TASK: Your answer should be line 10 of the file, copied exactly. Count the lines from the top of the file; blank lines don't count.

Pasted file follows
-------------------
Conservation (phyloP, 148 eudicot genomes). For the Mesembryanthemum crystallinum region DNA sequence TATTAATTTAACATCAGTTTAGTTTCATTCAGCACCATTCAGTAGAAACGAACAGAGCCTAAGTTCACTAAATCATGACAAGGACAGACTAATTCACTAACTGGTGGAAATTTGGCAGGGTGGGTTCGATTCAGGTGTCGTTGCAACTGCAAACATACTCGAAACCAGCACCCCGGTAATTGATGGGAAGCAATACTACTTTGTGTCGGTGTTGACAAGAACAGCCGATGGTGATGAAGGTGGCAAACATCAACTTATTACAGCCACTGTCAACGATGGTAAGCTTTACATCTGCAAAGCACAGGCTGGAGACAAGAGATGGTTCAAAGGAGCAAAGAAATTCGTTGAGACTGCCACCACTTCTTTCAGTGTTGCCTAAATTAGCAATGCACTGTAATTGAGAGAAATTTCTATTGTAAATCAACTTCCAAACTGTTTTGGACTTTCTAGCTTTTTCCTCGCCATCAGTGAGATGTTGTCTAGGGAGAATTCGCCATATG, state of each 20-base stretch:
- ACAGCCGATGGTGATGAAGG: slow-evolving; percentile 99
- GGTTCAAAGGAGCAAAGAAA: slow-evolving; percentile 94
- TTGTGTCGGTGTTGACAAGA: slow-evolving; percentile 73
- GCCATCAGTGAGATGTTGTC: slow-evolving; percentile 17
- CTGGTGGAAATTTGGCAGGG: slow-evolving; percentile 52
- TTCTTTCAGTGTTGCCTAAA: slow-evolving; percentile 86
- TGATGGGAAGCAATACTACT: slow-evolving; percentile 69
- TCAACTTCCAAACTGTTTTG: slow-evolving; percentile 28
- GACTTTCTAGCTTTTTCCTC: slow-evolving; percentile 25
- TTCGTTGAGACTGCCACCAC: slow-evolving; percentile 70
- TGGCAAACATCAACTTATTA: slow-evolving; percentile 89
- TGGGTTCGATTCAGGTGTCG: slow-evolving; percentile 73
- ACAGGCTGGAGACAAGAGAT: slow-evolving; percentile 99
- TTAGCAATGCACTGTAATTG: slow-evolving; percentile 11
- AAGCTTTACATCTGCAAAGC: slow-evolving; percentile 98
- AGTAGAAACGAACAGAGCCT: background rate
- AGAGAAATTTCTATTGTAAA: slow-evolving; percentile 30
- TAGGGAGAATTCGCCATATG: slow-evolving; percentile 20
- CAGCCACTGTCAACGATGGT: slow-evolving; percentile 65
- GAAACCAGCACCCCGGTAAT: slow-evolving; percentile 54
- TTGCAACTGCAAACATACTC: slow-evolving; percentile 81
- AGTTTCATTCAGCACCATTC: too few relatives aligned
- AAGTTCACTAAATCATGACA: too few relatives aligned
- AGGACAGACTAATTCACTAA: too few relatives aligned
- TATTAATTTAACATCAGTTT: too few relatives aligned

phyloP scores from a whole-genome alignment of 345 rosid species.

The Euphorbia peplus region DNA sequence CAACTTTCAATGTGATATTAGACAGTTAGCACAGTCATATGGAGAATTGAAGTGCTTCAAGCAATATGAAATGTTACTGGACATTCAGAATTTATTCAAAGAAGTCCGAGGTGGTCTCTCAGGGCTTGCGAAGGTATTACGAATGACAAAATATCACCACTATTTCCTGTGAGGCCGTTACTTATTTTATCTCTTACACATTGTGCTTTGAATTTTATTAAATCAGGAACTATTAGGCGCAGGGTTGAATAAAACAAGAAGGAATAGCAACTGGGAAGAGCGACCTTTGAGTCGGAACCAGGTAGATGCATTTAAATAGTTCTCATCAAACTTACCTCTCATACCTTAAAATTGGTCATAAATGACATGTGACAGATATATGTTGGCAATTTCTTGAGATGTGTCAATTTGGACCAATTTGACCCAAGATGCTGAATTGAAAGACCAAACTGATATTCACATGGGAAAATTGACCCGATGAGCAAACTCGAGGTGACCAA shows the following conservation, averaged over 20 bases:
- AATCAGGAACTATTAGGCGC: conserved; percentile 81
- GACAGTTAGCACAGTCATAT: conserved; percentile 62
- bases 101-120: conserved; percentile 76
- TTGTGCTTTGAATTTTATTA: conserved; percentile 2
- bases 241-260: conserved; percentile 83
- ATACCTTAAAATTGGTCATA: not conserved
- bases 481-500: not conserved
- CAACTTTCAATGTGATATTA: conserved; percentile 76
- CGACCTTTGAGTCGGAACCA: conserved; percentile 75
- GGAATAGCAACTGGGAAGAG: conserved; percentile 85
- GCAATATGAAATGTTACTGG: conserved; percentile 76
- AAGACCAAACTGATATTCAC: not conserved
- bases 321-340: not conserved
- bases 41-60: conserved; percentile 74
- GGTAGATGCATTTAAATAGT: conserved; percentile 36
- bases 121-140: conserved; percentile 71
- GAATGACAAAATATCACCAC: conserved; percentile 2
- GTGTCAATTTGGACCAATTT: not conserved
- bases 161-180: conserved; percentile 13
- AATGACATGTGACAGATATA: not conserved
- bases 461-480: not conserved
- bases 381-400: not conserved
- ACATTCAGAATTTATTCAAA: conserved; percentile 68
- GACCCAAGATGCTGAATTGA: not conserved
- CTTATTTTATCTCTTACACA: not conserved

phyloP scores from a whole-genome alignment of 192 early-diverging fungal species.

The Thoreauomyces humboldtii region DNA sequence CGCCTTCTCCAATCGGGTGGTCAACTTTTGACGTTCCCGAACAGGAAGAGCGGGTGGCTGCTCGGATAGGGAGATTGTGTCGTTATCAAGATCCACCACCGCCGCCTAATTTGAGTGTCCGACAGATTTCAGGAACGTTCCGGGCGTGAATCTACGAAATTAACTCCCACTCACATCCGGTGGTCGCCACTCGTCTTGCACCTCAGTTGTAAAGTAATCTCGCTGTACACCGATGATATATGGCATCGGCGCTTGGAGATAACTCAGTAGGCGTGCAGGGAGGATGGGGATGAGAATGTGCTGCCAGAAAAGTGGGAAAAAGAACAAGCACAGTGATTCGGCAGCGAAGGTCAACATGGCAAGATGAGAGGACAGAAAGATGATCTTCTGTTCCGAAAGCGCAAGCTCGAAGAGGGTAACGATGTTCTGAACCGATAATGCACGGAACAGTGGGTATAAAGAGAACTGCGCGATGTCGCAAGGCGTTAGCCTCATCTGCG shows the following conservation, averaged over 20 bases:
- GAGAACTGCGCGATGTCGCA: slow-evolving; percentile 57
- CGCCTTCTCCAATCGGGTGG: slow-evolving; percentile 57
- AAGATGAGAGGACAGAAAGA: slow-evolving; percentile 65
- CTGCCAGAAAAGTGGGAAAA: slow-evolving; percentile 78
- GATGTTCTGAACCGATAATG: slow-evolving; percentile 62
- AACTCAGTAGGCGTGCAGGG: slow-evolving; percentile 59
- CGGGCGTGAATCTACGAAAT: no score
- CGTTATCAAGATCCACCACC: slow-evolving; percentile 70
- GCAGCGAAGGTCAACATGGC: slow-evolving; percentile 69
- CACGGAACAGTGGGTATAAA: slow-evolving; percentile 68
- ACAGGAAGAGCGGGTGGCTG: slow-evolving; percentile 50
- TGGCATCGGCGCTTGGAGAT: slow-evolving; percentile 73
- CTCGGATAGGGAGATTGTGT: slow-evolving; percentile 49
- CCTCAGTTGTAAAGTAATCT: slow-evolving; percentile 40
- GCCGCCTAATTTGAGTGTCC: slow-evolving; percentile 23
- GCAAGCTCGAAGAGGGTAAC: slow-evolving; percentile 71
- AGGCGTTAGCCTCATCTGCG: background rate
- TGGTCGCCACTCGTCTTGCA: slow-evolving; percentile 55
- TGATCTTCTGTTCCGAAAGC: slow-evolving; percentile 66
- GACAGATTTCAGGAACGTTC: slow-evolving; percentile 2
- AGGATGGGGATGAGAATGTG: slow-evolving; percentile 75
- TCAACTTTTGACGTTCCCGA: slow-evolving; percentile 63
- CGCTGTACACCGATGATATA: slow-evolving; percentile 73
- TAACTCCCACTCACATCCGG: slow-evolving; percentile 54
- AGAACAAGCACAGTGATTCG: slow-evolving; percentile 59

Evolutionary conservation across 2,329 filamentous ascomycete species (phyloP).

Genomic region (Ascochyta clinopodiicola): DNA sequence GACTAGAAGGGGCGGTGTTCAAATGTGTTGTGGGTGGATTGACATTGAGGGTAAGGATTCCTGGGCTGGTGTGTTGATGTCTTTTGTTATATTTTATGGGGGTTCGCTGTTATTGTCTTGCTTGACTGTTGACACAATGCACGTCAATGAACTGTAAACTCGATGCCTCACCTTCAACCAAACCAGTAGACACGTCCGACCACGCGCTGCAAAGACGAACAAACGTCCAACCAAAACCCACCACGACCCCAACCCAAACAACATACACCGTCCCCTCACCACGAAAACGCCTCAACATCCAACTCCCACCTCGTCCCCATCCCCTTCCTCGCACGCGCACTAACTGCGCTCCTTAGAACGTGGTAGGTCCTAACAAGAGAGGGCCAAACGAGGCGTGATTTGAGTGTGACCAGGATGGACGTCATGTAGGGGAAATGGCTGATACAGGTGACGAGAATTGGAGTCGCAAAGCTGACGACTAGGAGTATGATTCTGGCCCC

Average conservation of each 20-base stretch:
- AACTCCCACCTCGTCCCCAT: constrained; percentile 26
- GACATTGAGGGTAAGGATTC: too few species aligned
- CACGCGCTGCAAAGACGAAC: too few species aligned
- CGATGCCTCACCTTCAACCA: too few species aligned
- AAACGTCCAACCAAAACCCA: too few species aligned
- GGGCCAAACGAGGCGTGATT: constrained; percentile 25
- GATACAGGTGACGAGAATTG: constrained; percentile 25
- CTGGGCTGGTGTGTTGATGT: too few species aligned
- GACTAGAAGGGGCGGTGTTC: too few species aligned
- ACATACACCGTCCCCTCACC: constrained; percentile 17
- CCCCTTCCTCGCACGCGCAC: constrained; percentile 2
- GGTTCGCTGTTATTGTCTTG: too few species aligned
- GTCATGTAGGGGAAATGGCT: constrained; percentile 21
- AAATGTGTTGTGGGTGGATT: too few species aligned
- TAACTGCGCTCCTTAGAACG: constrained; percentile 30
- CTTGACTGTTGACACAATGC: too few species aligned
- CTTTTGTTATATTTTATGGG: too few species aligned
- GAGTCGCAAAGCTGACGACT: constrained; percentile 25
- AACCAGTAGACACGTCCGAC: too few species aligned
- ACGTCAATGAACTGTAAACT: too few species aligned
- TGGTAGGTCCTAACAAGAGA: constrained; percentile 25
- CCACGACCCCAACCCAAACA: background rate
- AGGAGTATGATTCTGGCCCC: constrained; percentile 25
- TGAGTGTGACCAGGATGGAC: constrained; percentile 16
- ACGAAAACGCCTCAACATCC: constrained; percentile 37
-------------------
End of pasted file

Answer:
- GACTTTCTAGCTTTTTCCTC: slow-evolving; percentile 25